If you have a problem with standing water, than before you do anything, figure out where the water is coming from. If you understand where the problem starts, you can work at fixing that while you do the rest.
Year 2 you can get away with just a light application of compost, the lime and any appropriate fertilizer. Horse poop only has 20# N per ton of product. For my pastures, I need about 60# N per year. My pastures would choke if I applied 3T per acre. (you need N to make the tops grow)
FIRST, go to, or call, your county extension service. They will send you soil samle kits, and instructions for those. Follow their fertilizing, soil amendment instructions.
Then you will know exactly what you need, and will not waste the BD's money on something not needed.
When I spoke to my county rep, she essentially told me that I could certainly do soil tests... but she hasn't ever seen a pasture in our area that doesn't need liming. Given this and that it hasn't been fertilized likely for years, she said that it seemed like a very reasonable place to start.
To answer some of the questions about my area, it is a very rainy area that consists mostly of forest. The temperatures are very moderate overall, usually falling somewhere between 35-80 degrees. Fortunately we don't have any standing water issues.
Being from the West Side, I can visualize what you're probably looking at. To some extent, I agree with LHP. If you can, disking, breaking up the clods and turning the moss under should kill most of it and give the grass a better start. If you can't do that, I would go with some heavy aeration at least. If you're disking, you may as well toss in as much manure (composted or not) as you've got in the process and let it get rained on and compost in place until you seed it in the spring when it's going to start growing right away rather than get washed away by all of the winter rain.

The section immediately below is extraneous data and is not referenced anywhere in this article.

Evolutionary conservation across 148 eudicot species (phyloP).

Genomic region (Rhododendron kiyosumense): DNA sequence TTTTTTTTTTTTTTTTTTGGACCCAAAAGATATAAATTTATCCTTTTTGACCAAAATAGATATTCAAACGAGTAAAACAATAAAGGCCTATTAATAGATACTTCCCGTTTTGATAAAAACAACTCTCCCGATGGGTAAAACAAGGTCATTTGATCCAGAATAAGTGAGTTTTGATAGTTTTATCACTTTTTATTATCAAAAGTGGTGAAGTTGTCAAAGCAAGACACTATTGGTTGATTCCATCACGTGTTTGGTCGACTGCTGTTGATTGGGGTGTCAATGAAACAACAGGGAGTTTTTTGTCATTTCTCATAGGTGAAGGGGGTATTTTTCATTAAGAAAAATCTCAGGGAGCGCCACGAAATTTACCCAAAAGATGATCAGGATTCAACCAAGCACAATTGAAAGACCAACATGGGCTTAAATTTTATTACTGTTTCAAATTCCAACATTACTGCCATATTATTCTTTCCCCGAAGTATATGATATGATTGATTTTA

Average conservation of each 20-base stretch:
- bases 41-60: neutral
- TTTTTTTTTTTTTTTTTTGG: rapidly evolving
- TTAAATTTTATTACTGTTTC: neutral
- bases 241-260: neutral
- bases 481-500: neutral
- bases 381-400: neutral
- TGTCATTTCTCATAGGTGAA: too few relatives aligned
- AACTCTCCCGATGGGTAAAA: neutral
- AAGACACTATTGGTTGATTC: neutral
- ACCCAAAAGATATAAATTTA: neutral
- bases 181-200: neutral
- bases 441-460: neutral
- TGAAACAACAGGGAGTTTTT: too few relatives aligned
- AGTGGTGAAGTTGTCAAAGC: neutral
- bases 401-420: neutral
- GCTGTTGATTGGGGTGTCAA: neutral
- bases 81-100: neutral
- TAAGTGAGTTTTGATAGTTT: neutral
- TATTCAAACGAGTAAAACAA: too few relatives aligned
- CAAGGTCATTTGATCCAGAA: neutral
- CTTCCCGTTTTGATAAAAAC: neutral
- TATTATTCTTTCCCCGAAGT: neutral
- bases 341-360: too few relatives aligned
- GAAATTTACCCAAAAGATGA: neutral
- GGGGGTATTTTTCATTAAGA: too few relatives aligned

Even if you don't till it up, new grass takes months to really establish for grazing (though it should be kept mowed as needed). Graze it too soon and you're undoing all you time, money and work... :( Any way you could "temporarily" divide the area in two and do half at a time? Granted, that would be two years of "temporary" to get it done, but I'm not sure what the owners and boarders want and what rules/priorities they have. One common problem is trying to keep people from turning their horses out on it when it's wet and hooves and teeth cause the most damage to the roots and destroys the grass....
Yep, I know that this is likely to be a long term project in order to achieve the ideal results. I probably will end up dividing the area and only work on one section initially. Although I will probably still lime and fertilize the rest of the pasture -- it's just the area where I'm literally trying to establish thicker, healthier grass that I'll keep sectioned off.
Lime it, broadcast the manure, till it and lime it again. Then reseed.
When I lime a section here clover comes in like crazy. It's there but kinda small and you don't notice it much but it better than doubles in size when I drop lime.
Like lime, wood ashes will also kill moss.